Sometimes one heaping plate of turkey, stuffing, potatoes, carrots, squash, beans, and cranberry sauce seems . . . inadequate, so you stroll back for seconds all confident—that is, completely oblivious to the bodily trauma that will ensue. But on rare occasions, even a glutinous second round will not satisfy your bottomless stomach that harbors secret cavities that you fill like a squirrel fills its cheeks just before winter. So when one Thanksgiving is not enough, you rejoice over the promise of your friend’s legendary post-holiday feast, made up of an eclectic group of friends she’s collected over the years, where you realize that that meal on the last Thursday of the month was a mere warm-up for the giant bowls and platters that will now be laid out in front of you. You are glad there was a day of rest in between.
You marvel at the 25-pound bird whose skin is so perfectly browned that it could be the turkey that fled the photo shoot for Gourmet‘s Thanksgiving cover, if Gourmet still existed. But in the kitchen, with shallots sautéing, peperonata warming, and the stuffing demanding a second platter, you think Gourmet has been resurrected and that somehow you are now living in its pages as the scent of sage and thyme mixes with the wild aroma of turkey. Your friend is a genius in the kitchen, and for this you are grateful.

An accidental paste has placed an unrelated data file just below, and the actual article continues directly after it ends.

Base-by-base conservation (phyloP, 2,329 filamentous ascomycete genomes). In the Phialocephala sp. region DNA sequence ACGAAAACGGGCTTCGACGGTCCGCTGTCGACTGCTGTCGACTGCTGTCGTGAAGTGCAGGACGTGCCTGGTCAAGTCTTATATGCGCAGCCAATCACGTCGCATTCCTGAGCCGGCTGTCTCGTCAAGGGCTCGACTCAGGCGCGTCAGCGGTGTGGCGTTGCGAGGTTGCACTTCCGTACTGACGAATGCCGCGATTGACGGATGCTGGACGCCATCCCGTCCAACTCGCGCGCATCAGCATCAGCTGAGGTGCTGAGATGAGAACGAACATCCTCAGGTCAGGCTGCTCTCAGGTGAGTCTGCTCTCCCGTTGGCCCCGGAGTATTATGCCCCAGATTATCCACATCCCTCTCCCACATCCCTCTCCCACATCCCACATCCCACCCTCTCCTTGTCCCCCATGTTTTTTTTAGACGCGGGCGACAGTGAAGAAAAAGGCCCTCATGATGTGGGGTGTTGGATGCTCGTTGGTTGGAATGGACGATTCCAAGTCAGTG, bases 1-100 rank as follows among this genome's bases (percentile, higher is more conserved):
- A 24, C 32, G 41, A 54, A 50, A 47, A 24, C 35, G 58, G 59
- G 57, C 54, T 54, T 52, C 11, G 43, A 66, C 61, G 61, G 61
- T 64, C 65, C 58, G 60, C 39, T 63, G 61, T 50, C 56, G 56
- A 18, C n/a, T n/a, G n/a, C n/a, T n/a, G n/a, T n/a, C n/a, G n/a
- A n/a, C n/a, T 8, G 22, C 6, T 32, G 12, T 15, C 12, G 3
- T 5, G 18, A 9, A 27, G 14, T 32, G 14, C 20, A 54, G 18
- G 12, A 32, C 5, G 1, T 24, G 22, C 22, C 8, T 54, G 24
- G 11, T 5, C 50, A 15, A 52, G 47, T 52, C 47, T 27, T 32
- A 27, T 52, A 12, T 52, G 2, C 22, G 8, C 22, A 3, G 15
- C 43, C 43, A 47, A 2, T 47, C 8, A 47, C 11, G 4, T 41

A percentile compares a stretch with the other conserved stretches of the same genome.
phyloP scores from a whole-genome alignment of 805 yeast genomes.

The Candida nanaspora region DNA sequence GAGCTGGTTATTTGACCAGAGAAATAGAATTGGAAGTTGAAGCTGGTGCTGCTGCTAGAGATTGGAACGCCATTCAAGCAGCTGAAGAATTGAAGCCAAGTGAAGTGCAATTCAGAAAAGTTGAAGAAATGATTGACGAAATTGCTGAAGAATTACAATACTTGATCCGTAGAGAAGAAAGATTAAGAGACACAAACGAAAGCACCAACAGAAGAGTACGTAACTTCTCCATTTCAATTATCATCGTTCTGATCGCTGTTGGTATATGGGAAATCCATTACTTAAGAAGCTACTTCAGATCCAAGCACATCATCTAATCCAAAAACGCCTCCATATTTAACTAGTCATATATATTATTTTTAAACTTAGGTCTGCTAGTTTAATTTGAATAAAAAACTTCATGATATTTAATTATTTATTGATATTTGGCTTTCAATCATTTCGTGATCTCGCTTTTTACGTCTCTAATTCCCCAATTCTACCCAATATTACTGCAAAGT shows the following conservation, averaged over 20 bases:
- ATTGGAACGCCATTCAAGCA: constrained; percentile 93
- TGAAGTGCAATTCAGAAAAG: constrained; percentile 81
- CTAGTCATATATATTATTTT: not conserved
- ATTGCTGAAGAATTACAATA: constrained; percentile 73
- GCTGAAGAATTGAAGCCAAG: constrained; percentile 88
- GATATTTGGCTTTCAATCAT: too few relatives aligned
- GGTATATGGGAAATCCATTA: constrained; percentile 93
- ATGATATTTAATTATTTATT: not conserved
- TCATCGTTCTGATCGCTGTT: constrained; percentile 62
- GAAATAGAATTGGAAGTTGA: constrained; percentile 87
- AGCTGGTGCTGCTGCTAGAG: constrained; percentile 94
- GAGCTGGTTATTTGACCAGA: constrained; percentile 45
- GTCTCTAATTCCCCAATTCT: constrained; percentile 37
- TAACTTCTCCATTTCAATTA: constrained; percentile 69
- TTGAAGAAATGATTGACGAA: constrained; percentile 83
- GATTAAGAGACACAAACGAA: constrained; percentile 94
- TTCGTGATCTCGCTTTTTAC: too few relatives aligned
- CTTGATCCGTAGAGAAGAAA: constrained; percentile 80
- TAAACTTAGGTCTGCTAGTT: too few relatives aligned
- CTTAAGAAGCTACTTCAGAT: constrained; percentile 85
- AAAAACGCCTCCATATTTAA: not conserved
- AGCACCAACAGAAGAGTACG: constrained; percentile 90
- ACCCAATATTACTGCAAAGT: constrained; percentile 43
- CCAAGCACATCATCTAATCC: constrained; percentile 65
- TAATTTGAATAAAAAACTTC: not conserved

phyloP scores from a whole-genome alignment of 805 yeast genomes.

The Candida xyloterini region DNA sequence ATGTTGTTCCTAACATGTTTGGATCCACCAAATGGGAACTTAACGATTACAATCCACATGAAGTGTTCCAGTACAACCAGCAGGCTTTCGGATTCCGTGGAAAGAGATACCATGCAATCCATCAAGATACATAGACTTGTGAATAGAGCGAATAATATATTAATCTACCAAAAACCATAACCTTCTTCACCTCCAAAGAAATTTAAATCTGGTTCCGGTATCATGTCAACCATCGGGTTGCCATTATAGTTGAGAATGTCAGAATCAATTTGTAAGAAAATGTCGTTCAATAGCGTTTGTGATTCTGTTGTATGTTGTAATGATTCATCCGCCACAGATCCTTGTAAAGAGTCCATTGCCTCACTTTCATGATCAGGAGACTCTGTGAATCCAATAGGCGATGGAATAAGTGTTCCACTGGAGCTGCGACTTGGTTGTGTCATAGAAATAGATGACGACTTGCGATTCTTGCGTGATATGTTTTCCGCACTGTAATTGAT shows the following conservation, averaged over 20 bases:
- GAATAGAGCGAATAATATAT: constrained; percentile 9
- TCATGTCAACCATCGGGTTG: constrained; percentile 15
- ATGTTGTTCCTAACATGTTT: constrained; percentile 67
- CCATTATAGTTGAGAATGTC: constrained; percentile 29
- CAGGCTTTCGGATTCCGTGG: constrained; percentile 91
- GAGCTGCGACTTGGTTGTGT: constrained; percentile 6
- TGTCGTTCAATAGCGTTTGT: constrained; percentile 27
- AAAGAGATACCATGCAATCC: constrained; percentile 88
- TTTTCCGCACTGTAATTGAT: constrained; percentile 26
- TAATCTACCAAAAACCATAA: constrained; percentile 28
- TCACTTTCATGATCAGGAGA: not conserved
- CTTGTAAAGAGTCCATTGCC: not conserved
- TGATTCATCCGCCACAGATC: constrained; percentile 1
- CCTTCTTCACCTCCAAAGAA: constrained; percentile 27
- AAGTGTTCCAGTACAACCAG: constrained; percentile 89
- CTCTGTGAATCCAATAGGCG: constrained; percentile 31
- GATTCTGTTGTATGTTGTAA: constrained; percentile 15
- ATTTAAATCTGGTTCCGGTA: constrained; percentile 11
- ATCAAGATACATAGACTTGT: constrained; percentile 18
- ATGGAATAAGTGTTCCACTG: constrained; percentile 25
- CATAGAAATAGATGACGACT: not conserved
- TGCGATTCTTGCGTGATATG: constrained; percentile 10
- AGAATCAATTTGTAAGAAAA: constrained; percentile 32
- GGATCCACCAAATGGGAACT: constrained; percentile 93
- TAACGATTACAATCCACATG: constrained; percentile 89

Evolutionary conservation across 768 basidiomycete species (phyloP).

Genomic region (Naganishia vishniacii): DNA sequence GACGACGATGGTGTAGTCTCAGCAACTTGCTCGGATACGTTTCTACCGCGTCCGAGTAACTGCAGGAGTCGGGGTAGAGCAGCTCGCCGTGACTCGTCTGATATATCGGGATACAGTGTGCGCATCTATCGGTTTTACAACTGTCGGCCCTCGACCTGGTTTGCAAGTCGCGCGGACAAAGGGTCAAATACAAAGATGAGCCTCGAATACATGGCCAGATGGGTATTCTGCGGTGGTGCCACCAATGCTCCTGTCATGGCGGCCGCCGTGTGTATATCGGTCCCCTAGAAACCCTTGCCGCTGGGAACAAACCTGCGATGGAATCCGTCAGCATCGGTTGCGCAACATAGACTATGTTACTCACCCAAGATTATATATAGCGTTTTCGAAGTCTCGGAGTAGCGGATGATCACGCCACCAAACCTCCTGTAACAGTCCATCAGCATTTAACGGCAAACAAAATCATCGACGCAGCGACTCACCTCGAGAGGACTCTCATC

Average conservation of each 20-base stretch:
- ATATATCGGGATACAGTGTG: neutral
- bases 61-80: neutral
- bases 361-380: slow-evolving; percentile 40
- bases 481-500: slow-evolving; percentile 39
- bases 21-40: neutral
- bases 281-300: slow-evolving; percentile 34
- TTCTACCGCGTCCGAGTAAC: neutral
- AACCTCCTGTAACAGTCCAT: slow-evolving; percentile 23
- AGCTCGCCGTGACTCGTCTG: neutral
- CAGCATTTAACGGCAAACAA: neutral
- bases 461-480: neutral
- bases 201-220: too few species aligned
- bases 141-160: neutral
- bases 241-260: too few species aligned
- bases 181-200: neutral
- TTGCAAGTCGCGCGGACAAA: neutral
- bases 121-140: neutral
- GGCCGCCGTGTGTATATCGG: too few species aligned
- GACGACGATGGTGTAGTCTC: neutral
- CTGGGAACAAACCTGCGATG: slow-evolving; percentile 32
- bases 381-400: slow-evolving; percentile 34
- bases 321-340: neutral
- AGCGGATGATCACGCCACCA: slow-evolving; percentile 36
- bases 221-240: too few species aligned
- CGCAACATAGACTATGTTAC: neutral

After the feast, your body is sated, but the mind lingers on odd questions: how is it that your friends have enough chairs for 25 people? Leftovers, really? Will there be a day to recover before dessert?
No rest for the full. Before normal breathing resumes, someone remarks that the clown-car oven has suddenly begun dispensing a number of pies and you steel yourself for the inevitable. Her wife has made the desserts (oh, the apple and pear galette) and you wonder how you can smuggle both chefs home while making them feel that it is their choice to devote their lives to cooking for you, like this, every night. You will write to Santa tonight.